Moving into a cloud system is a big step and a big decision - so you don't want it to be the wrong one. Cloud Computing may work for some companies, but may not be the best answer for you. Then there's the question of which cloud provider to use, and how much of your system should be cloud-based.
After reading our previous posts you should have a fair idea of what Cloud Computing is about. But if you're still unsure as to whether or not it is right for you, take a look at the pros and cons of Cloud Computing:
If you're switching from an archaic system to Cloud Computing, your IT department could effectively become redundant. Which is great for business costs. (But not so great for Steve the IT guy!) So Cloud Computing simplifies and streamlines your whole data system, saving you time, resources and money. And time = money, so you could end up saving a lot of money!
You won't need to install software updates, or fix bugs or glitches - that's for your Cloud Computing provider to do. And they can do it in the background, so you can get on with what you're doing.
If you're familiar with Gmail and Google Docs, then you have already used Cloud Computing. Not hard, was it? You and your staff won't require much training when it comes to Cloud Computing.
With Cloud Computing, all your data is stored "out there" so you can access it from anywhere, on any device. This makes it much easier for many workplaces where information needs to be accessed outside of work hours or from different locations.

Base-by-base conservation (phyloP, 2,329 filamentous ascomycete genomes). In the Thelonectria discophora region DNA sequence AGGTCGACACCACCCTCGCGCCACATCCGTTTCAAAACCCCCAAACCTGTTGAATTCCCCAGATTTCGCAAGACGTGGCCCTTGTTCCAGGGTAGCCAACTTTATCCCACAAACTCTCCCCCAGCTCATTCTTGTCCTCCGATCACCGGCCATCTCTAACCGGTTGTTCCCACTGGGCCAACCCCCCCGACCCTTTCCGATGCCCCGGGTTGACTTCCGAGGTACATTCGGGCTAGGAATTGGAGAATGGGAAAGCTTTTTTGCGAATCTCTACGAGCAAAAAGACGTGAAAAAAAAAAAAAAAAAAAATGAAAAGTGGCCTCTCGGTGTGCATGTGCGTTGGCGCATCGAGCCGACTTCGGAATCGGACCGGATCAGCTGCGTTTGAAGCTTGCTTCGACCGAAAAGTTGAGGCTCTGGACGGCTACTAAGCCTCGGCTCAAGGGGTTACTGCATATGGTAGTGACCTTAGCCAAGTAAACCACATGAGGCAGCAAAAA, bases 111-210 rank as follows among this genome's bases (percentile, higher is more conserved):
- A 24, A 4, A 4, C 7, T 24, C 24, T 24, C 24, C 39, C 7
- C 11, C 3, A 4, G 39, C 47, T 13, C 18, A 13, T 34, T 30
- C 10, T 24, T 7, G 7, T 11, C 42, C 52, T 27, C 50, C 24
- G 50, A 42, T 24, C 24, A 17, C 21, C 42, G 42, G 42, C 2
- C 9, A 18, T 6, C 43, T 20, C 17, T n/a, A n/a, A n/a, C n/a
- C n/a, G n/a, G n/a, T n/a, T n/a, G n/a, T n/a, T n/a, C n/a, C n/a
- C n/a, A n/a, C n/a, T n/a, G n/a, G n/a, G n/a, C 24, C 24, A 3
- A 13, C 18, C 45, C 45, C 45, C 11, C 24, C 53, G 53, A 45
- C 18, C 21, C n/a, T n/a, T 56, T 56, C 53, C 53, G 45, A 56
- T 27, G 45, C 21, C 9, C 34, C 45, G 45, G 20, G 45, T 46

Cloud Computing requires a stable Internet connection. For many workplaces, this will not be a problem, but for more remote businesses, it may not always be possible.
If your Cloud Computing provider has a system crash, you and every other business they store data for will be affected - although, this is not likely to happen often. And this is not specifically a Cloud Computing problem; technology is never fail-safe, no matter how big the provider is.
In a previous blog post we talked about the security benefits of Cloud Computing. Generally, Cloud Computing is very secure. However, many still do not feel as though it is trustworthy enough to withstand hacking and data theft.
Every business will have different needs, concerns and requirements, so you are best to speak to an IT specialist if you are considering using Cloud Computing for your business.
And that's the end of our blog posts on Cloud Computing - so if you have any more questions, or you're keen to discuss making the move to a Cloud-based system, then please don't hesitate to get in touch!